Greece rolled over 812.5 million euros ($885 million) in six-month treasury bonds Wednesday at the same 2.97 percent interest rate it auctioned bonds in July, the Greek Public Debt Management Agency said.
The sale of new bonds to cover maturing titles was an encouraging sign for debt-swamped Greece, which is struggling to reach a new bailout deal with international creditors before August 20, when it must repay some 3.4 billion euros ($3.7 billion) due to the European Central Bank.
The new issue was over-subscribed by bidding buyers by a ratio of 1.3, which helped hold the interest yield to the same 2.97 percent rate that Athens sold 1.6 billion euros of six-month bonds last month.
Against the robust demand, the Public Debt Management Agency said it would allow bidders to "submit non-competitive bids up to 30 percent of the amount initially auctioned until August 6, 2015 (12 p.m local time)" in the hopes of further improving financing conditions for Athens.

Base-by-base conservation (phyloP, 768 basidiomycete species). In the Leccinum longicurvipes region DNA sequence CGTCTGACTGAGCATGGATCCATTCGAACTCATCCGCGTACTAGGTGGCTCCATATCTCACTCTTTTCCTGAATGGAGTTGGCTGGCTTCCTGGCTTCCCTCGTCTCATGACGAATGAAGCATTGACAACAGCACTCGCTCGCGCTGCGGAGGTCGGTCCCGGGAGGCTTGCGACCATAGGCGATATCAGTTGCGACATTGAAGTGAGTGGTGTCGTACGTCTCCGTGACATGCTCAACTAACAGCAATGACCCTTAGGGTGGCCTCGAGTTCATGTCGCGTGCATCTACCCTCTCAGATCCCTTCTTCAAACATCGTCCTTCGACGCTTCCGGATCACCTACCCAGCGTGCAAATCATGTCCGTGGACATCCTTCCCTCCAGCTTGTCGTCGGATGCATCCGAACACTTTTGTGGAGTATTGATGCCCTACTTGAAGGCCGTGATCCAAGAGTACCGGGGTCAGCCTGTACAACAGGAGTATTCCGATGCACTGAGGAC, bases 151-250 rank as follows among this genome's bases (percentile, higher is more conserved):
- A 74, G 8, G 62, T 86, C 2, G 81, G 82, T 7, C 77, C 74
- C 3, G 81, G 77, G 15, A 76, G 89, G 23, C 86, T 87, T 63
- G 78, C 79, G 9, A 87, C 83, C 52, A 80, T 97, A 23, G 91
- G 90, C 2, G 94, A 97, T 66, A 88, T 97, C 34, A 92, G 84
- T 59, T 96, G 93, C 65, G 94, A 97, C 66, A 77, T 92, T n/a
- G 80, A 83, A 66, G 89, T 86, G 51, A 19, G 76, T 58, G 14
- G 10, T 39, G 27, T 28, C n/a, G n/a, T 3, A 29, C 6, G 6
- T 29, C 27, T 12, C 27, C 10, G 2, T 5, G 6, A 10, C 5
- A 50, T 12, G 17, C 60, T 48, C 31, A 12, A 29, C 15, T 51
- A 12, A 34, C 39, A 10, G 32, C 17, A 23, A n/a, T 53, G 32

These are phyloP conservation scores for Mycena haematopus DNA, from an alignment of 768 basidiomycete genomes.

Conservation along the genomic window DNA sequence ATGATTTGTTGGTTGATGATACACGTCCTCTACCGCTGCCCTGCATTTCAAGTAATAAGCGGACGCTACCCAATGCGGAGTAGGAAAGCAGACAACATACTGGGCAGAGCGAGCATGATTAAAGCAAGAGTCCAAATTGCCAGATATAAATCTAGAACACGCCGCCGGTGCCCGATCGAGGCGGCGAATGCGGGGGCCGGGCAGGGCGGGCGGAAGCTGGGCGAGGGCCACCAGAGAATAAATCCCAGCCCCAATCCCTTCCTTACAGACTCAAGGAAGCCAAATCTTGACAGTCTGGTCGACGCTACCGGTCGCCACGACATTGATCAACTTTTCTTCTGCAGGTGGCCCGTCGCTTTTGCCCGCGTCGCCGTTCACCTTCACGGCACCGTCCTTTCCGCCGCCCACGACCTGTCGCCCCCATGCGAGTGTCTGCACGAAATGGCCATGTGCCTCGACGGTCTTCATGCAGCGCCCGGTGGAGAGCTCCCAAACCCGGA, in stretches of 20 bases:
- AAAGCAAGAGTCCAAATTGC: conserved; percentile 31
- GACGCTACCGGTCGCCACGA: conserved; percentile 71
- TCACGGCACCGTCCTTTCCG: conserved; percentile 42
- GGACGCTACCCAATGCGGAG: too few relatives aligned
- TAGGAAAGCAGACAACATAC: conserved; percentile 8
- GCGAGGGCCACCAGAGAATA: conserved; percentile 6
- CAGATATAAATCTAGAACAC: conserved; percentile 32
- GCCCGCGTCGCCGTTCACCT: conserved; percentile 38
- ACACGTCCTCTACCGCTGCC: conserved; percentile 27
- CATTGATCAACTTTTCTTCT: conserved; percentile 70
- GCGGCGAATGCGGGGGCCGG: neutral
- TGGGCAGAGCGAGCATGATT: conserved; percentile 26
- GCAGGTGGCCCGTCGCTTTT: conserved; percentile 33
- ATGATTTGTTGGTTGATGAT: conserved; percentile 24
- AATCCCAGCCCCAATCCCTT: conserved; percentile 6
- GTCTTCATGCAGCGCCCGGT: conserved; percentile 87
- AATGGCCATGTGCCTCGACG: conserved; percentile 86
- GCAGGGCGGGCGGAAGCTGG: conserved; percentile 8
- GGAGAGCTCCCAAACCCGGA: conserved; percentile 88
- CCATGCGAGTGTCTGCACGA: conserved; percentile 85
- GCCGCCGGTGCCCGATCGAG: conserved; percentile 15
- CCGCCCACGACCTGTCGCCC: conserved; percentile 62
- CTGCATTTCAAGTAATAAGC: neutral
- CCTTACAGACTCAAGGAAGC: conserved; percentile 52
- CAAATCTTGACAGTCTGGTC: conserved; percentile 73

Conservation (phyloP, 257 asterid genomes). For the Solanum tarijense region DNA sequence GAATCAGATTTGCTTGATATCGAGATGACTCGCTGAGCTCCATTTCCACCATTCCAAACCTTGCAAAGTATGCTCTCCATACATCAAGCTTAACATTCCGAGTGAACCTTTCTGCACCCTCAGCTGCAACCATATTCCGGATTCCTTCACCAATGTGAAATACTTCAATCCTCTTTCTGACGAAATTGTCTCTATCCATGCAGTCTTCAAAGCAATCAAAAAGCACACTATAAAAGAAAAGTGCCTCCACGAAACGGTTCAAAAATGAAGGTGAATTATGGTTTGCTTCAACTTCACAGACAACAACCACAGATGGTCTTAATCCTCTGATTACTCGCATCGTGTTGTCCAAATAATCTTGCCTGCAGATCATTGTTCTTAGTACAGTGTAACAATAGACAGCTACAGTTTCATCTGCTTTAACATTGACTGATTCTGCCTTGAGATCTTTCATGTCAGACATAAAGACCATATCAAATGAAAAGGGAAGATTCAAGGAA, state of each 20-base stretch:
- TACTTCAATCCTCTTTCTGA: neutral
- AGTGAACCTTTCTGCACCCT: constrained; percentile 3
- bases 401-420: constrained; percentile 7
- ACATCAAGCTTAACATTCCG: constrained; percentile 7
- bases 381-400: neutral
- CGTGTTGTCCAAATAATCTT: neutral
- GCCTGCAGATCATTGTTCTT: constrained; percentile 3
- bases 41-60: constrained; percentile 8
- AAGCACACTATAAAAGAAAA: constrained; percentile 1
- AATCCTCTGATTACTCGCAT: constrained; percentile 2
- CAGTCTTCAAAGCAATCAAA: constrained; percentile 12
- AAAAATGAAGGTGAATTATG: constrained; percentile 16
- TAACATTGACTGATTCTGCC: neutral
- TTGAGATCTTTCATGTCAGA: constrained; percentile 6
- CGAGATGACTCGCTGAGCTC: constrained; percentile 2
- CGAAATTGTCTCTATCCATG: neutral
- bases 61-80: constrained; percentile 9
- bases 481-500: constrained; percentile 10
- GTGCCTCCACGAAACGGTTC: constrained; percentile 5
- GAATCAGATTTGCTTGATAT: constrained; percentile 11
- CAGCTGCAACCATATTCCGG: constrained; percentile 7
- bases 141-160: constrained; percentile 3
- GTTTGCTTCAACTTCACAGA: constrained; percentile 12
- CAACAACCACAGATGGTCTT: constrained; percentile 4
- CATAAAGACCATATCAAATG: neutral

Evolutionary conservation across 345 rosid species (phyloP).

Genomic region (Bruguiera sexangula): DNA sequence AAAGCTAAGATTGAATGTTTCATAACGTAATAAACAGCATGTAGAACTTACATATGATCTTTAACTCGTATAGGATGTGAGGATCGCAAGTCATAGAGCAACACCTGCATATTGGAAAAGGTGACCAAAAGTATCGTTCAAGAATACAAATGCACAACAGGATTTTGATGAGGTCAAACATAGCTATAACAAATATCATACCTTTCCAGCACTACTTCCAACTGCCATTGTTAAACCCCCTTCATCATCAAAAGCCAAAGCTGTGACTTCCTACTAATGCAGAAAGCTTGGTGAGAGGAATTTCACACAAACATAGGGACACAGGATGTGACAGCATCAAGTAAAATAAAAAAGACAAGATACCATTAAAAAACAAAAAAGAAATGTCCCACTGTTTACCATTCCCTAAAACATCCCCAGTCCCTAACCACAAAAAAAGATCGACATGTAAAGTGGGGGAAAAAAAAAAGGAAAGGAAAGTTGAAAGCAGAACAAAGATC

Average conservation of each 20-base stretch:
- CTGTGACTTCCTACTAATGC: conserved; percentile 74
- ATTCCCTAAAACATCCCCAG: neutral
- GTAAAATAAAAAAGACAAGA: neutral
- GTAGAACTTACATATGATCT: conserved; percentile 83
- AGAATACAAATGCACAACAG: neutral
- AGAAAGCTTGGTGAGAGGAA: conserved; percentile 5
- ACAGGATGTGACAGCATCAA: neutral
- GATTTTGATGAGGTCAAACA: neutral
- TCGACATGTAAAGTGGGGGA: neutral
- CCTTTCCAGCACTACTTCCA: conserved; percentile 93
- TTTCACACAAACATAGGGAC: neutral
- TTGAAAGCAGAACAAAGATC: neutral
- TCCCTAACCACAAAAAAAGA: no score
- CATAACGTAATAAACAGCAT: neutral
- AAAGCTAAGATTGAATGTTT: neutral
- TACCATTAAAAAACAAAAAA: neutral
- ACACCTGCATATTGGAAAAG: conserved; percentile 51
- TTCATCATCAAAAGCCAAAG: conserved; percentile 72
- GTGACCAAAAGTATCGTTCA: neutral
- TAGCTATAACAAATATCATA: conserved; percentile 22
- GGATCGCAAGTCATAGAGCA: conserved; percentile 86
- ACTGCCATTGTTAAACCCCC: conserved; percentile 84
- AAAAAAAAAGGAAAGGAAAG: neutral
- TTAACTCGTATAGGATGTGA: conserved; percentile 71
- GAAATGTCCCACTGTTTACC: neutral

Greece has been almost entirely closed out of international medium- and long-term bond markets since its debt crisis exploded in 2010, and has relied on bailouts from the European Union, European Central Bank (ECB) and International Monetary Fund to honour debt payments.
Earlier Wednesday the ECB said it had decided to leave the ceiling of its Emergency Liquidity Assistance (ELA) for Greece's struggling banks unchanged at 90.5 billion euros ($98.7 billion).
Meantime, Greek Prime Minister Alexis Tsipras said Athens had entered "the final stretch to conclude an agreement with the institutions" for the new bailout before the August 20 deadline.